PETER GRANT may have been prone to nosebleeds whenever he worked his way into an opponent's box during his illustrious career.

But, as a coach in both England and Scotland, he's worked with some of the best in the business at putting the ball in the back of the net.

It's little wonder then the Alloa gaffer is keen to address his side's inability to turn fluid football into goals in their battle to avoid the drop from Scotland's second-tier.

The Wasps have earned plenty of plaudits from their opponents for their style of play – "Barcelona on the ball, Atletico Madrid off it," as the early season soundbite goes – but after suffering their fourth straight defeat they will now spend Christmas Day bottom of the pile.

Only Arbroath have scored less than the Wasps and one man Grant hopes can inspire his players is Rangers striker Jermain Defoe.

The former Celtic skipper worked with the England hitman during a fruitful seven month spell at Bournemouth during the 2000-01 season, where Defoe notched ten goals in ten successive league games.

"There were a few opportunities when we got into good areas and could have taken an early strike but we took an extra touch," Grant said in the wake of his side's 2-0 defeat to Greenock Morton.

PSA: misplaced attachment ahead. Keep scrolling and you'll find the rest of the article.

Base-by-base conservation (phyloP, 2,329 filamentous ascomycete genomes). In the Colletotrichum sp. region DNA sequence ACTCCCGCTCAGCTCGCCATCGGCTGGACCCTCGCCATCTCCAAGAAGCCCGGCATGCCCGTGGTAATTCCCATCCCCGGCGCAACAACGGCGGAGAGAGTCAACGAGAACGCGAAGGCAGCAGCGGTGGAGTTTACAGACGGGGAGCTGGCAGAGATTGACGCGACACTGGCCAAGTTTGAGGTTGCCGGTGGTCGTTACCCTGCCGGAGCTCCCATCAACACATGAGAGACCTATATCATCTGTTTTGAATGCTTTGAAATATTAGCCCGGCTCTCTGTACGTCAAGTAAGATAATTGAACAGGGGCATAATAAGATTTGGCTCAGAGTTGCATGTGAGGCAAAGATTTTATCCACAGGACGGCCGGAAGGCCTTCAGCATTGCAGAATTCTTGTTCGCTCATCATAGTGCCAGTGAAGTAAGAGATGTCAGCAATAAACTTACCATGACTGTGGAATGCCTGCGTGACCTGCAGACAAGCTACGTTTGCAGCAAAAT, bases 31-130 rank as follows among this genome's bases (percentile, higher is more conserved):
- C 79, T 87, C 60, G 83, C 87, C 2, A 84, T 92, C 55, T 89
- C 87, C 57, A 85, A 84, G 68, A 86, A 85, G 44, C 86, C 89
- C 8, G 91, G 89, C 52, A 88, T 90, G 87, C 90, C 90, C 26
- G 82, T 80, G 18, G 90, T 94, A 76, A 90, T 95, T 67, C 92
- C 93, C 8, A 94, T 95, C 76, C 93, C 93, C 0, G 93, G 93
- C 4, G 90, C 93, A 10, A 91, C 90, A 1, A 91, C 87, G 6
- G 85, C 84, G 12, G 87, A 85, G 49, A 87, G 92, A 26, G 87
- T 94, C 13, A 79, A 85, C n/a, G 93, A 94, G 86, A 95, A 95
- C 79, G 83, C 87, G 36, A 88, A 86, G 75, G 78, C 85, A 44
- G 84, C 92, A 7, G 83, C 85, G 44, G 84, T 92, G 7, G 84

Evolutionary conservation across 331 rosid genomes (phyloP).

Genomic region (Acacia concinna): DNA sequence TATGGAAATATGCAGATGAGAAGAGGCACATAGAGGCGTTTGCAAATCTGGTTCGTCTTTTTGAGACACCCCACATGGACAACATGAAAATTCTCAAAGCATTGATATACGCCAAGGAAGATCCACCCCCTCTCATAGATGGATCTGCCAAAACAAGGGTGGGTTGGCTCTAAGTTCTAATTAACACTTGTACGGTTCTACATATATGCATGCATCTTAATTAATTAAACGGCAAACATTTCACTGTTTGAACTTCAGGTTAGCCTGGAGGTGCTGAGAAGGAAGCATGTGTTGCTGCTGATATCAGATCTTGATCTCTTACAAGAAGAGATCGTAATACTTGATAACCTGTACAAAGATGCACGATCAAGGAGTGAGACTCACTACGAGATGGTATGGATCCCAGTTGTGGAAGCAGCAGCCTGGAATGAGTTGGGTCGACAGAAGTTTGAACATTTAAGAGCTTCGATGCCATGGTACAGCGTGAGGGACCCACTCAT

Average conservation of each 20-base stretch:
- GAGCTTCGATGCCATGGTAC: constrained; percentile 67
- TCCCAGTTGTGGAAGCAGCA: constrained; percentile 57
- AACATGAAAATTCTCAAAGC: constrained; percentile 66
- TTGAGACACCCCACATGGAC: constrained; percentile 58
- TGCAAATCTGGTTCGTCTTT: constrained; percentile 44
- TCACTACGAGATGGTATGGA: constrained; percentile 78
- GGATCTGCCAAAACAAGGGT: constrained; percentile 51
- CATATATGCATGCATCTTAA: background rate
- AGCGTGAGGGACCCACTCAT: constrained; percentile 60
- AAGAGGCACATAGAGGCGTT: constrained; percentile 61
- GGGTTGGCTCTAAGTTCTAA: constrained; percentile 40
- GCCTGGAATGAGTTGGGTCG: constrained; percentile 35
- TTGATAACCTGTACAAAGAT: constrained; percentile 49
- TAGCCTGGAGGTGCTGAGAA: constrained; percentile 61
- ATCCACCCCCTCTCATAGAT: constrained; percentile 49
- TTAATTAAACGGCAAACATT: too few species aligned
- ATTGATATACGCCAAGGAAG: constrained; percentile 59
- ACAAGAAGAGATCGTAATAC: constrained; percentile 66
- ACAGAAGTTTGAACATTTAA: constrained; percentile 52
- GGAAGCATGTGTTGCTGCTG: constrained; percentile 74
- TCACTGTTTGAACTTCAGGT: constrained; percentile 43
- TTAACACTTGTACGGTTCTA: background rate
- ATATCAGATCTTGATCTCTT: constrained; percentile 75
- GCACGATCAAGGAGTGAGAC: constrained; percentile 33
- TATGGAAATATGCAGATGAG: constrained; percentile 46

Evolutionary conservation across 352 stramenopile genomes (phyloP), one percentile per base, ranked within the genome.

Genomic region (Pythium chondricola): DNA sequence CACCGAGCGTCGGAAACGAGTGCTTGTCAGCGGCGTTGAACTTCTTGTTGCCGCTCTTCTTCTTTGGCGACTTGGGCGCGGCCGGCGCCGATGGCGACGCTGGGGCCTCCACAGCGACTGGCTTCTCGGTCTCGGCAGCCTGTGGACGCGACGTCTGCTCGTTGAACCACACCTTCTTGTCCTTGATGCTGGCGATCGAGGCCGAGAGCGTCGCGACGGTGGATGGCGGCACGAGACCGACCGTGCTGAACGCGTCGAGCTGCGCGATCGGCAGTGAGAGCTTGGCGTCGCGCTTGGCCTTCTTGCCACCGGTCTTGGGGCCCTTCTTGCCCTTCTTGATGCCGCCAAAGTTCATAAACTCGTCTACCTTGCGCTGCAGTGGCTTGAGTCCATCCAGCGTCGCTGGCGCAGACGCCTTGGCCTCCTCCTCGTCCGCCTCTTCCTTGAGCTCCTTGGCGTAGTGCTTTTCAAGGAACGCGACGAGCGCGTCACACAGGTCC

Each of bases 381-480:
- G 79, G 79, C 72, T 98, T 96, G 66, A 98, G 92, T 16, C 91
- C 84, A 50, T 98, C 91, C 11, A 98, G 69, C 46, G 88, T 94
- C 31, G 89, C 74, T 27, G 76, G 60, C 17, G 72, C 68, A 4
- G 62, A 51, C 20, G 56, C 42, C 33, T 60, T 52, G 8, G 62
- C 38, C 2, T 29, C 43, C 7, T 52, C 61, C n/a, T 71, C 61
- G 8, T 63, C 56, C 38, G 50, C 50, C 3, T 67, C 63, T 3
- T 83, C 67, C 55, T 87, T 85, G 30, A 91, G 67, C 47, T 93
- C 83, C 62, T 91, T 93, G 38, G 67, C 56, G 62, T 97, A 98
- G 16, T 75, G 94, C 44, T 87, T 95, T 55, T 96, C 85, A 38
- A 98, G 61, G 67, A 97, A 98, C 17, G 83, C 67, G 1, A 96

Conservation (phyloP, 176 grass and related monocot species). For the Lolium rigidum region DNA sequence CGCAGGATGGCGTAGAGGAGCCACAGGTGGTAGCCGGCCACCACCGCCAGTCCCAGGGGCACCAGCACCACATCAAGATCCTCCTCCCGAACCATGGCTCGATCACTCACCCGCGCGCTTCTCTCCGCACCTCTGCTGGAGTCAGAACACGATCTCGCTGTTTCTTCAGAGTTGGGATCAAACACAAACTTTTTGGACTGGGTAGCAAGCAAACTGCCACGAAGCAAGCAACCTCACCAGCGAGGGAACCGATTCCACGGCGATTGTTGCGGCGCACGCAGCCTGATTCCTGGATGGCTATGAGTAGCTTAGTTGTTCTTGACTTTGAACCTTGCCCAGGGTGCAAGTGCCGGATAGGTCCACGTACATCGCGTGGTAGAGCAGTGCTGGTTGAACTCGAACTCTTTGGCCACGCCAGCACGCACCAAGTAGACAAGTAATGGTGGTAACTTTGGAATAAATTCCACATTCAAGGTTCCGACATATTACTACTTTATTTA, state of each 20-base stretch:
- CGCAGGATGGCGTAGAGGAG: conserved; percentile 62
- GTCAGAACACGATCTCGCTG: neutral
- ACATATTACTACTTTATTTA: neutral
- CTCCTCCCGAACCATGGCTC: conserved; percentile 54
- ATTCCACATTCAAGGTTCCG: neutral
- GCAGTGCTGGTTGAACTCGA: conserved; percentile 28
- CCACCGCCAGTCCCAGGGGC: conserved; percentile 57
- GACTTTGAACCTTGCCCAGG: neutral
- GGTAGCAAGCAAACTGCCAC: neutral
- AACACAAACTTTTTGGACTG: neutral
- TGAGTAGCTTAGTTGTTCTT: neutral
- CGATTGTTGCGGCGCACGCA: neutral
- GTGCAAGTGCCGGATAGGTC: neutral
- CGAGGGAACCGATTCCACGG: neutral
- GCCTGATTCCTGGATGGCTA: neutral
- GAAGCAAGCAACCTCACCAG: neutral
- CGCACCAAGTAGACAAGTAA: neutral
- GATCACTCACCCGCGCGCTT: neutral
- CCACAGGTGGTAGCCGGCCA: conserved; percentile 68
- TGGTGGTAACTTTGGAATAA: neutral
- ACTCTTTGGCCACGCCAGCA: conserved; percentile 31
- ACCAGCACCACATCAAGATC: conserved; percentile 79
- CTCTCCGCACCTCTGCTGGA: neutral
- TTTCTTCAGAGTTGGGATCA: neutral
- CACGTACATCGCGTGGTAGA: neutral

"That's why I go down to one-touch even in training because you don't get that opportunity at the highest level.

"You get minimal time and that's the same at our level as we are playing against very good players.

"We have to have the belief to strike; it could deflect off somebody. People talk about Jermain Defoe and he was the best I ever worked with.

"You saw it on Friday night when he just took a touch and bang.

"We have to get into that habit because that changes the game completely because in-between both boxes they've played a lot of good stuff.

"But, what wins you trophies and what wins you leagues and keeps you in the league is what you do in your own box and in the opposition's box."

The Wasps played some impressive stuff during the first-half of their clash with the Ton only for a wonder Nicky Cadden strike to open the scoring.

Jack Baird ghosted in unmarked to make it two shortly after as Alloa struggled to create any clear cut openings.

Grant, 54, said: "We had a ten minute spell and we knew Morton were going to put us under pressure.

"But, if you think about the way we lost the first goal, we tried to play our way out of it and that was silly.

"We gave the ball away and it came in and you then concede a wonder strike. Then, we don't pick up on the next one.

"The one thing Morton will always do is test you and put the ball into the box and they had some great quality in the first half.

"When you are doing that it's the time the concentration levels have to be at a maximum and I felt we let them drop and it cost us the game."